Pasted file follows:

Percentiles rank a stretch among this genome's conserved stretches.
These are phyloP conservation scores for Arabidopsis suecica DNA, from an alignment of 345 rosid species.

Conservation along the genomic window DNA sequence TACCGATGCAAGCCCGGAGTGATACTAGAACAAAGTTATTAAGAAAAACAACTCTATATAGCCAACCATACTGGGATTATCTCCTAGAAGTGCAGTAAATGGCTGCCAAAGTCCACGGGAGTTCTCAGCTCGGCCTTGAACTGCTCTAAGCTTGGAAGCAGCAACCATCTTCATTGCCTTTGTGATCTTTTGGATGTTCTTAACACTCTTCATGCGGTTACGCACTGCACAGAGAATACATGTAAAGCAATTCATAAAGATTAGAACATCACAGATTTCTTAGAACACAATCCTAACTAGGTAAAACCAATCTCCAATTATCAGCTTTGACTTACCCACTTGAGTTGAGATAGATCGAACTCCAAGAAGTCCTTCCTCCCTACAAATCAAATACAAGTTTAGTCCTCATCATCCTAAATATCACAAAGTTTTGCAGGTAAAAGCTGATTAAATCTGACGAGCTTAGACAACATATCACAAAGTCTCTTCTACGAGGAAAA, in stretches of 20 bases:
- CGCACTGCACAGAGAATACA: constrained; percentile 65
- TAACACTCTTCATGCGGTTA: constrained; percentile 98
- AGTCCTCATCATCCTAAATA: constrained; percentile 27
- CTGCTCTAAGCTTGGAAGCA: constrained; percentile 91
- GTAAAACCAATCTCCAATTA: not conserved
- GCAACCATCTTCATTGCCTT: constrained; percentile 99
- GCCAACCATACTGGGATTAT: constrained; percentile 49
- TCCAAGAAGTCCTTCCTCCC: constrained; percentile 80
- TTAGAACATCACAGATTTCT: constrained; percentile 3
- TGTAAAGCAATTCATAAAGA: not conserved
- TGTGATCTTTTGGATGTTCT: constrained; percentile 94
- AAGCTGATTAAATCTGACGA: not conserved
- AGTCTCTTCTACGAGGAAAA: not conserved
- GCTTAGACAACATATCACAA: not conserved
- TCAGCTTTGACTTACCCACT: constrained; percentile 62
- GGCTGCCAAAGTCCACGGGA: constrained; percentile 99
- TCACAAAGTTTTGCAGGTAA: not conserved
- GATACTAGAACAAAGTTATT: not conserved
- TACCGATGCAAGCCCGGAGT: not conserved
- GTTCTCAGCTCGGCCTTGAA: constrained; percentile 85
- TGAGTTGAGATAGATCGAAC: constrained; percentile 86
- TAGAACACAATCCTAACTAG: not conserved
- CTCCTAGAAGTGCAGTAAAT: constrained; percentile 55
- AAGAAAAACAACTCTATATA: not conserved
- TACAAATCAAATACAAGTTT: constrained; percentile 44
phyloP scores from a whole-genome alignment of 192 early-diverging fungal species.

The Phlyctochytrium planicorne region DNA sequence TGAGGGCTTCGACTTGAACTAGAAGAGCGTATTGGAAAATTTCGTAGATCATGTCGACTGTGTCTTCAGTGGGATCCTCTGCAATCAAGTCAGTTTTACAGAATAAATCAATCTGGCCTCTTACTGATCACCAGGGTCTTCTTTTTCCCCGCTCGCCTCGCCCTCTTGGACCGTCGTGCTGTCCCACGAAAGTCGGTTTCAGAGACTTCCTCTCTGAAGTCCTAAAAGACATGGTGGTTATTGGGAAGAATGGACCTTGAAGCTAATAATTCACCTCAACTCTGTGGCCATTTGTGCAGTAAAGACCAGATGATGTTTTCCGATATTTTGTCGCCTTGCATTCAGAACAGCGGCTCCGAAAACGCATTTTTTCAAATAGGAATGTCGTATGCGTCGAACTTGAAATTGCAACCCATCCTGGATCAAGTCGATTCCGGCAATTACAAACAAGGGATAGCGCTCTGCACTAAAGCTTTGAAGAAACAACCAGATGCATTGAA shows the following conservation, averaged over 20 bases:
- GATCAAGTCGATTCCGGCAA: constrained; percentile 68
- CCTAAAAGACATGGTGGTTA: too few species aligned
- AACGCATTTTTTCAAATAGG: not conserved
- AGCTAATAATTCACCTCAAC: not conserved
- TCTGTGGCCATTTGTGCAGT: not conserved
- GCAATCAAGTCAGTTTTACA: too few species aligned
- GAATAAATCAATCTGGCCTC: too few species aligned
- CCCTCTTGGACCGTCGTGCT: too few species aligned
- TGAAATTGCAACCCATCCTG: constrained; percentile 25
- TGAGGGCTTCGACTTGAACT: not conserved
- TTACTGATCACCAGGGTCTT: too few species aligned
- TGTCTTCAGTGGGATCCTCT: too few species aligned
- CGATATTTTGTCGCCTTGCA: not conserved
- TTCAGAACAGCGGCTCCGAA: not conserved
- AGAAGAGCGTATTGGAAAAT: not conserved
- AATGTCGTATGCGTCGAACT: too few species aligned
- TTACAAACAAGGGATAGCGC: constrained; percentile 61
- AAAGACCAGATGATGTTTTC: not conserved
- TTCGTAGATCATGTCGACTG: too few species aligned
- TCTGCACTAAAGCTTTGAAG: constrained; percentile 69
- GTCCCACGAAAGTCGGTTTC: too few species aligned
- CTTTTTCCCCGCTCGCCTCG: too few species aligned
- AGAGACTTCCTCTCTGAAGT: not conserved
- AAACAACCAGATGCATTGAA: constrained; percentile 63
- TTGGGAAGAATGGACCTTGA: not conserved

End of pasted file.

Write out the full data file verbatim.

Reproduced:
Percentiles rank a stretch among this genome's conserved stretches.
These are phyloP conservation scores for Arabidopsis suecica DNA, from an alignment of 345 rosid species.

Conservation along the genomic window DNA sequence TACCGATGCAAGCCCGGAGTGATACTAGAACAAAGTTATTAAGAAAAACAACTCTATATAGCCAACCATACTGGGATTATCTCCTAGAAGTGCAGTAAATGGCTGCCAAAGTCCACGGGAGTTCTCAGCTCGGCCTTGAACTGCTCTAAGCTTGGAAGCAGCAACCATCTTCATTGCCTTTGTGATCTTTTGGATGTTCTTAACACTCTTCATGCGGTTACGCACTGCACAGAGAATACATGTAAAGCAATTCATAAAGATTAGAACATCACAGATTTCTTAGAACACAATCCTAACTAGGTAAAACCAATCTCCAATTATCAGCTTTGACTTACCCACTTGAGTTGAGATAGATCGAACTCCAAGAAGTCCTTCCTCCCTACAAATCAAATACAAGTTTAGTCCTCATCATCCTAAATATCACAAAGTTTTGCAGGTAAAAGCTGATTAAATCTGACGAGCTTAGACAACATATCACAAAGTCTCTTCTACGAGGAAAA, in stretches of 20 bases:
- CGCACTGCACAGAGAATACA: constrained; percentile 65
- TAACACTCTTCATGCGGTTA: constrained; percentile 98
- AGTCCTCATCATCCTAAATA: constrained; percentile 27
- CTGCTCTAAGCTTGGAAGCA: constrained; percentile 91
- GTAAAACCAATCTCCAATTA: not conserved
- GCAACCATCTTCATTGCCTT: constrained; percentile 99
- GCCAACCATACTGGGATTAT: constrained; percentile 49
- TCCAAGAAGTCCTTCCTCCC: constrained; percentile 80
- TTAGAACATCACAGATTTCT: constrained; percentile 3
- TGTAAAGCAATTCATAAAGA: not conserved
- TGTGATCTTTTGGATGTTCT: constrained; percentile 94
- AAGCTGATTAAATCTGACGA: not conserved
- AGTCTCTTCTACGAGGAAAA: not conserved
- GCTTAGACAACATATCACAA: not conserved
- TCAGCTTTGACTTACCCACT: constrained; percentile 62
- GGCTGCCAAAGTCCACGGGA: constrained; percentile 99
- TCACAAAGTTTTGCAGGTAA: not conserved
- GATACTAGAACAAAGTTATT: not conserved
- TACCGATGCAAGCCCGGAGT: not conserved
- GTTCTCAGCTCGGCCTTGAA: constrained; percentile 85
- TGAGTTGAGATAGATCGAAC: constrained; percentile 86
- TAGAACACAATCCTAACTAG: not conserved
- CTCCTAGAAGTGCAGTAAAT: constrained; percentile 55
- AAGAAAAACAACTCTATATA: not conserved
- TACAAATCAAATACAAGTTT: constrained; percentile 44
phyloP scores from a whole-genome alignment of 192 early-diverging fungal species.

The Phlyctochytrium planicorne region DNA sequence TGAGGGCTTCGACTTGAACTAGAAGAGCGTATTGGAAAATTTCGTAGATCATGTCGACTGTGTCTTCAGTGGGATCCTCTGCAATCAAGTCAGTTTTACAGAATAAATCAATCTGGCCTCTTACTGATCACCAGGGTCTTCTTTTTCCCCGCTCGCCTCGCCCTCTTGGACCGTCGTGCTGTCCCACGAAAGTCGGTTTCAGAGACTTCCTCTCTGAAGTCCTAAAAGACATGGTGGTTATTGGGAAGAATGGACCTTGAAGCTAATAATTCACCTCAACTCTGTGGCCATTTGTGCAGTAAAGACCAGATGATGTTTTCCGATATTTTGTCGCCTTGCATTCAGAACAGCGGCTCCGAAAACGCATTTTTTCAAATAGGAATGTCGTATGCGTCGAACTTGAAATTGCAACCCATCCTGGATCAAGTCGATTCCGGCAATTACAAACAAGGGATAGCGCTCTGCACTAAAGCTTTGAAGAAACAACCAGATGCATTGAA shows the following conservation, averaged over 20 bases:
- GATCAAGTCGATTCCGGCAA: constrained; percentile 68
- CCTAAAAGACATGGTGGTTA: too few species aligned
- AACGCATTTTTTCAAATAGG: not conserved
- AGCTAATAATTCACCTCAAC: not conserved
- TCTGTGGCCATTTGTGCAGT: not conserved
- GCAATCAAGTCAGTTTTACA: too few species aligned
- GAATAAATCAATCTGGCCTC: too few species aligned
- CCCTCTTGGACCGTCGTGCT: too few species aligned
- TGAAATTGCAACCCATCCTG: constrained; percentile 25
- TGAGGGCTTCGACTTGAACT: not conserved
- TTACTGATCACCAGGGTCTT: too few species aligned
- TGTCTTCAGTGGGATCCTCT: too few species aligned
- CGATATTTTGTCGCCTTGCA: not conserved
- TTCAGAACAGCGGCTCCGAA: not conserved
- AGAAGAGCGTATTGGAAAAT: not conserved
- AATGTCGTATGCGTCGAACT: too few species aligned
- TTACAAACAAGGGATAGCGC: constrained; percentile 61
- AAAGACCAGATGATGTTTTC: not conserved
- TTCGTAGATCATGTCGACTG: too few species aligned
- TCTGCACTAAAGCTTTGAAG: constrained; percentile 69
- GTCCCACGAAAGTCGGTTTC: too few species aligned
- CTTTTTCCCCGCTCGCCTCG: too few species aligned
- AGAGACTTCCTCTCTGAAGT: not conserved
- AAACAACCAGATGCATTGAA: constrained; percentile 63
- TTGGGAAGAATGGACCTTGA: not conserved